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While it’s cooking, mash up your avocados and throw in the remaining chopped onion and squeeze the juice from the other lime for a simple, fresh guacamole.

Build the pizza using the tomato and chipotle pepper blend as the base and be generous with the cheese! Bake at 425 for about 8 minutes or until the cheese is nice and bubbly. Protip: use the broiler briefly to get that nice touch of brown on the cheese. Slice the pizza into… let’s say 4 to 8 piece, depending on how generous you’re feeling that day.

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When the meat is ready, scoop into the tortilla and sprinkle some cilantro on it.

Add as much guacamole and pineapple salsa as you prefer.

From here, just build a ring of tacos directly on the pizza until you can’t fit any more. On my pizza, I was able to fit about 12 tacos all the way around.

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Did you figure out how to eat this thing? Let me know how you tackled this glorious pizza!

5 Coffee Shops Worth Instagramming

Coffee shops are no longer just for those with newspapers in hand looking to relax or to gossip with your friends on the couch like an episode of Friends. Shops today are not only trying to satisfy customers with their product but are looking for the total package appeal. From engaging interior design, beautiful gardens, and unique exterior appeal you can now find some of the most eye catching, photogenic, Instagram worthy spots to have a cup of joe. This article is going to name a few of the best coffee shops worth stopping at to capture unique photos that will have all your coffee enthusiast Instagram followers beaming with envy.

Truth Coffee, Cape Town, South Africa

Truth Coffee has been recognized as one of, if not the best coffee shop in Cape Town, South Africa. Its outdoor scenery might not be at the top of the list, but its indoor charm is one for the books, simply beautiful. It is so unique and detailed in its decor and not lacking one bit in its quality of food and coffee. It has a distinct modern industrial design with exposed piping, beams, and lighting, displayed typewriters and singer sewing machines, and a vintage cast iron drum for hand roasting coffee. The intention of its interior design matching the quality of their coffee is both unique and detailedly magnificent. Many simply state, Truth Coffee, is THE Truth!”.

Salvaged Ring Cafe, Nha Trang City, Vietnam

The Salvaged Ring Cafe was ranked in the top 20 of the world’s best architectures in 2014 at The World Architecture Festival. This economically friendly and all around beautiful cafe is located among the countryside of Nha Trang City in Vietnam. The cafe was eloquently designed by the architects of a21 studio and constructed primarily of scrap wood, coconut leaves, and locally sourced rocks. The circular flowing architecture blends into its natural surroundings and provides a feeling of being one with the outdoor scenery. Its open contoured design encourages refreshing air flow and natural light, and its curves provide a beautiful outpouring from the highway where you arrive down to a flowing river and lush courtyard. The natural allurement of this cafe will help you relax while you enjoy a cup of coffee in a tropical oasis.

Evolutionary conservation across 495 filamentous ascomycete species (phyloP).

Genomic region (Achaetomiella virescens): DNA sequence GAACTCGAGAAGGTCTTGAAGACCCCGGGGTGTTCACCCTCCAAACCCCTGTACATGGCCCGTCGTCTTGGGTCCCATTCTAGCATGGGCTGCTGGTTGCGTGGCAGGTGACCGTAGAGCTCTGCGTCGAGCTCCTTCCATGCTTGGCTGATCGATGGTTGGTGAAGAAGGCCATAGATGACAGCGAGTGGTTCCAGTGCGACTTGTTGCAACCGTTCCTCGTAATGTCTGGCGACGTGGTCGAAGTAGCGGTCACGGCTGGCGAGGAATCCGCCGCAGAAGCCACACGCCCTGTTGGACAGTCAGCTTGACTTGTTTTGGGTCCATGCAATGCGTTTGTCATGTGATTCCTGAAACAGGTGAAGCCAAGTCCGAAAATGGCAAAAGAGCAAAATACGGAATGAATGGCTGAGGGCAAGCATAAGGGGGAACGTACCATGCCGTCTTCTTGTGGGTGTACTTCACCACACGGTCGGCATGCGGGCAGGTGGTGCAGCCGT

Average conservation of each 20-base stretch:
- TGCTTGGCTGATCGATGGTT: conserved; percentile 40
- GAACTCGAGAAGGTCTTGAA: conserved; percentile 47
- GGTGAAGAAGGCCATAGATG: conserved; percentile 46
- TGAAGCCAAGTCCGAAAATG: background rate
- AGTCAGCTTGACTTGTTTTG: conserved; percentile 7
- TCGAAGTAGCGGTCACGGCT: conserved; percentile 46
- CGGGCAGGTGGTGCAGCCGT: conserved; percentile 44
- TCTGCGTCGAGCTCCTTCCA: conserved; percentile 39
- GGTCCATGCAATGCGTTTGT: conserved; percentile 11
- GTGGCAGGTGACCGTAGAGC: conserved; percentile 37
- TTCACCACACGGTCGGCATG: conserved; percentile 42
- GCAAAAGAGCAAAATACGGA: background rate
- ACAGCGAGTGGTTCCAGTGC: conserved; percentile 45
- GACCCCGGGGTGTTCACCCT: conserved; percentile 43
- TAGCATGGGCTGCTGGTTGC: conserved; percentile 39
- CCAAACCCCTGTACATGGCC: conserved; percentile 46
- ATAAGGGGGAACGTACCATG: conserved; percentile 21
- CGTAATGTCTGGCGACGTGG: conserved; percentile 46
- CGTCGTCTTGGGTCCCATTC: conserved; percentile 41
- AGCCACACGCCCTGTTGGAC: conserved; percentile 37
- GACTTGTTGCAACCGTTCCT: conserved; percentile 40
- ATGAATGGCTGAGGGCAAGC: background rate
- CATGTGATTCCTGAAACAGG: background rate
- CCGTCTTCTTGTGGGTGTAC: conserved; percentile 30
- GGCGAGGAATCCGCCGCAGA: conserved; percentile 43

Dreamy Camera Cafe, Yangpyeong, South Korea

The Dreamy Camera Cafe in South Korea is a dream Instagram post for the photograph enthusiast. A bold red Rolleiflex camera makes the shape for this unique cafe that sets among the grandiose South Korean landscape that is picturesque in all four seasons. Inside its camera exterior this cafe also provides a museum where you can interact and marvel at evolving photos and technology.

Take a few polaroids to leave behind and enjoy the view of the rolling hills outside of Seoul, South Korea. There’s good reason why this Cafe is ranked #10 by Buzzfeed’s “Coffee Shops Around the World You Have to See Before You Die.”

Fair Folks & Goat, New York City, United States 

An entrepreneur and coffee addict’s paradise, Fair Folks & Goat describes itself as a “membership cafe.” For $25 a month customers can enjoy unlimited coffee and tea including signature cold brew imported from New Orleans. The funky cafe is also a clothing and accessories shop that helps deliver inspiration to the artists, start-up staffers, writers, and other laptop warriors you’ll see in inside. The turquoise exterior is too cute for words. Oh, and the goat-themed items will be a hit on your Instagram feed.

Open Farm Community, Singapore

Among the open air and lush greenery this farm to table restaurant and cafe has so much beauty inside and out. This is not only a quaint spot for lunch or coffee but a total dining experience. If you’re into Instagramming your food — this is your place. Each plate is a work of art almost too beautiful to eat. You can also take a tour of the farm from its local farmers and immerse yourself in herbs and vegetables soon to be transferred to the table through the Open Farm culinary experience. A cafe, gift shops, and kid-friendly exterior houses activities for all ages.  Enjoy a hot mug in the cafe or sit out on the patio and observe the wonderful 35,000 square feet of charming terrain.